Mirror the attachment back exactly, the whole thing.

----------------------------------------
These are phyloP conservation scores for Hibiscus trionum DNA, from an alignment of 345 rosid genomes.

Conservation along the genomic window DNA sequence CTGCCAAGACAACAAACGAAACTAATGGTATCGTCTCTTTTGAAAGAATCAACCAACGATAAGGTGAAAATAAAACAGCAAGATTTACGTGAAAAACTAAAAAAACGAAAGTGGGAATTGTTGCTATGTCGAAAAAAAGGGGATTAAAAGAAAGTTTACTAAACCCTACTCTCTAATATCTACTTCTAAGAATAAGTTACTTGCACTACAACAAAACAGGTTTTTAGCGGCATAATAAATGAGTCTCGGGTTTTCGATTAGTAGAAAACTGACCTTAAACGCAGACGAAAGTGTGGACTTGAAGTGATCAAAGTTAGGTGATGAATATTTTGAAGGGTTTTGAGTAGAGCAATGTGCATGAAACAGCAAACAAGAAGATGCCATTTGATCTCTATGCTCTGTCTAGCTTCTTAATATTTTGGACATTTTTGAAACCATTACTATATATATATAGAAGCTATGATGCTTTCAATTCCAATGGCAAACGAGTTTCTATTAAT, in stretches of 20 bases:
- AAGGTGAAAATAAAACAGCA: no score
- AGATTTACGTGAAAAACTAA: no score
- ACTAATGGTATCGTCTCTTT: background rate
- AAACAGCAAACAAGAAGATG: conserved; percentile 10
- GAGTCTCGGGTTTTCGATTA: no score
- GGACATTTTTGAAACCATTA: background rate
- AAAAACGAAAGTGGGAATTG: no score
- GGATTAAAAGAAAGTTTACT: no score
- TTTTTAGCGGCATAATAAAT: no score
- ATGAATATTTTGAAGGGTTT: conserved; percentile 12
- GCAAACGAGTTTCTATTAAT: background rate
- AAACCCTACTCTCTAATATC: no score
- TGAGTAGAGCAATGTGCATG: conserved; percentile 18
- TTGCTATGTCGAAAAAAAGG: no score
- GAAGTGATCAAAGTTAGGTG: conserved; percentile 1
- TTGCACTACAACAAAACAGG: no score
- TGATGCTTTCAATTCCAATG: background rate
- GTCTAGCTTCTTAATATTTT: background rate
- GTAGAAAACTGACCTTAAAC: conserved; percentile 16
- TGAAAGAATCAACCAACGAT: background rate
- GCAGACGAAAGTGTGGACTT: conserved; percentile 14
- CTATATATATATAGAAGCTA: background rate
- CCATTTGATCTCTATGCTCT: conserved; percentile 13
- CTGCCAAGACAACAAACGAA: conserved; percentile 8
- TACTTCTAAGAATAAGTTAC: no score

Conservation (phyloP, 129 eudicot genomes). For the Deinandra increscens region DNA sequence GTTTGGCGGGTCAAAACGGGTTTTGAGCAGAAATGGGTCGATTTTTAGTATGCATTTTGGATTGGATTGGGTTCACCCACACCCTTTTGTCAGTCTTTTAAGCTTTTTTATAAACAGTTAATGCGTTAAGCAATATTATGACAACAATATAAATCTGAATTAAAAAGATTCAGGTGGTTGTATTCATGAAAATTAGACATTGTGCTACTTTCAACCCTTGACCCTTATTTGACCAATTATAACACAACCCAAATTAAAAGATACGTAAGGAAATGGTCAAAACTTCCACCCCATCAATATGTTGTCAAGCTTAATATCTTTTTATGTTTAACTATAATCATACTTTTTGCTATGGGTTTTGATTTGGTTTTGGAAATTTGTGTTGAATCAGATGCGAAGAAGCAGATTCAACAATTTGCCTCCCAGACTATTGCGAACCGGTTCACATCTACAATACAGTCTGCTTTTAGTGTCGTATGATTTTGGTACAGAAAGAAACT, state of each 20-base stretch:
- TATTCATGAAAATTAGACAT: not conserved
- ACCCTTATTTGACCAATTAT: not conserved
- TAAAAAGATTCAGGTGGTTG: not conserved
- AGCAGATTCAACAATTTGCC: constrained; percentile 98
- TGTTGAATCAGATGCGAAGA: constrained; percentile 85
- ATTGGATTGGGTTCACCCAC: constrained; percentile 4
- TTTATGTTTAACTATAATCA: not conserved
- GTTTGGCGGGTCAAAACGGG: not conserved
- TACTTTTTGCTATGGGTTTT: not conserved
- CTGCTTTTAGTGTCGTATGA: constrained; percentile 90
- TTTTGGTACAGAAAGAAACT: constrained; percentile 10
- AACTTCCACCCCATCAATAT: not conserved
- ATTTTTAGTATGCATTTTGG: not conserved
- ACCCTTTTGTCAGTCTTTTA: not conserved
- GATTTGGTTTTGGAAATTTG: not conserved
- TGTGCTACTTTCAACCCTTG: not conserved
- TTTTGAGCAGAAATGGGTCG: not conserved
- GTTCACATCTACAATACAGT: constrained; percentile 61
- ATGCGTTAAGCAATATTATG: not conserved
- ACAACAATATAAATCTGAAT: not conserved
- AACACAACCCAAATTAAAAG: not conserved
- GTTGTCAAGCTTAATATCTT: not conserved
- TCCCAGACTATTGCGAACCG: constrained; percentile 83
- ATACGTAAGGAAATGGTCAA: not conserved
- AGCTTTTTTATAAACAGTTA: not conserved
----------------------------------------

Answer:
These are phyloP conservation scores for Hibiscus trionum DNA, from an alignment of 345 rosid genomes.

Conservation along the genomic window DNA sequence CTGCCAAGACAACAAACGAAACTAATGGTATCGTCTCTTTTGAAAGAATCAACCAACGATAAGGTGAAAATAAAACAGCAAGATTTACGTGAAAAACTAAAAAAACGAAAGTGGGAATTGTTGCTATGTCGAAAAAAAGGGGATTAAAAGAAAGTTTACTAAACCCTACTCTCTAATATCTACTTCTAAGAATAAGTTACTTGCACTACAACAAAACAGGTTTTTAGCGGCATAATAAATGAGTCTCGGGTTTTCGATTAGTAGAAAACTGACCTTAAACGCAGACGAAAGTGTGGACTTGAAGTGATCAAAGTTAGGTGATGAATATTTTGAAGGGTTTTGAGTAGAGCAATGTGCATGAAACAGCAAACAAGAAGATGCCATTTGATCTCTATGCTCTGTCTAGCTTCTTAATATTTTGGACATTTTTGAAACCATTACTATATATATATAGAAGCTATGATGCTTTCAATTCCAATGGCAAACGAGTTTCTATTAAT, in stretches of 20 bases:
- AAGGTGAAAATAAAACAGCA: no score
- AGATTTACGTGAAAAACTAA: no score
- ACTAATGGTATCGTCTCTTT: background rate
- AAACAGCAAACAAGAAGATG: conserved; percentile 10
- GAGTCTCGGGTTTTCGATTA: no score
- GGACATTTTTGAAACCATTA: background rate
- AAAAACGAAAGTGGGAATTG: no score
- GGATTAAAAGAAAGTTTACT: no score
- TTTTTAGCGGCATAATAAAT: no score
- ATGAATATTTTGAAGGGTTT: conserved; percentile 12
- GCAAACGAGTTTCTATTAAT: background rate
- AAACCCTACTCTCTAATATC: no score
- TGAGTAGAGCAATGTGCATG: conserved; percentile 18
- TTGCTATGTCGAAAAAAAGG: no score
- GAAGTGATCAAAGTTAGGTG: conserved; percentile 1
- TTGCACTACAACAAAACAGG: no score
- TGATGCTTTCAATTCCAATG: background rate
- GTCTAGCTTCTTAATATTTT: background rate
- GTAGAAAACTGACCTTAAAC: conserved; percentile 16
- TGAAAGAATCAACCAACGAT: background rate
- GCAGACGAAAGTGTGGACTT: conserved; percentile 14
- CTATATATATATAGAAGCTA: background rate
- CCATTTGATCTCTATGCTCT: conserved; percentile 13
- CTGCCAAGACAACAAACGAA: conserved; percentile 8
- TACTTCTAAGAATAAGTTAC: no score

Conservation (phyloP, 129 eudicot genomes). For the Deinandra increscens region DNA sequence GTTTGGCGGGTCAAAACGGGTTTTGAGCAGAAATGGGTCGATTTTTAGTATGCATTTTGGATTGGATTGGGTTCACCCACACCCTTTTGTCAGTCTTTTAAGCTTTTTTATAAACAGTTAATGCGTTAAGCAATATTATGACAACAATATAAATCTGAATTAAAAAGATTCAGGTGGTTGTATTCATGAAAATTAGACATTGTGCTACTTTCAACCCTTGACCCTTATTTGACCAATTATAACACAACCCAAATTAAAAGATACGTAAGGAAATGGTCAAAACTTCCACCCCATCAATATGTTGTCAAGCTTAATATCTTTTTATGTTTAACTATAATCATACTTTTTGCTATGGGTTTTGATTTGGTTTTGGAAATTTGTGTTGAATCAGATGCGAAGAAGCAGATTCAACAATTTGCCTCCCAGACTATTGCGAACCGGTTCACATCTACAATACAGTCTGCTTTTAGTGTCGTATGATTTTGGTACAGAAAGAAACT, state of each 20-base stretch:
- TATTCATGAAAATTAGACAT: not conserved
- ACCCTTATTTGACCAATTAT: not conserved
- TAAAAAGATTCAGGTGGTTG: not conserved
- AGCAGATTCAACAATTTGCC: constrained; percentile 98
- TGTTGAATCAGATGCGAAGA: constrained; percentile 85
- ATTGGATTGGGTTCACCCAC: constrained; percentile 4
- TTTATGTTTAACTATAATCA: not conserved
- GTTTGGCGGGTCAAAACGGG: not conserved
- TACTTTTTGCTATGGGTTTT: not conserved
- CTGCTTTTAGTGTCGTATGA: constrained; percentile 90
- TTTTGGTACAGAAAGAAACT: constrained; percentile 10
- AACTTCCACCCCATCAATAT: not conserved
- ATTTTTAGTATGCATTTTGG: not conserved
- ACCCTTTTGTCAGTCTTTTA: not conserved
- GATTTGGTTTTGGAAATTTG: not conserved
- TGTGCTACTTTCAACCCTTG: not conserved
- TTTTGAGCAGAAATGGGTCG: not conserved
- GTTCACATCTACAATACAGT: constrained; percentile 61
- ATGCGTTAAGCAATATTATG: not conserved
- ACAACAATATAAATCTGAAT: not conserved
- AACACAACCCAAATTAAAAG: not conserved
- GTTGTCAAGCTTAATATCTT: not conserved
- TCCCAGACTATTGCGAACCG: constrained; percentile 83
- ATACGTAAGGAAATGGTCAA: not conserved
- AGCTTTTTTATAAACAGTTA: not conserved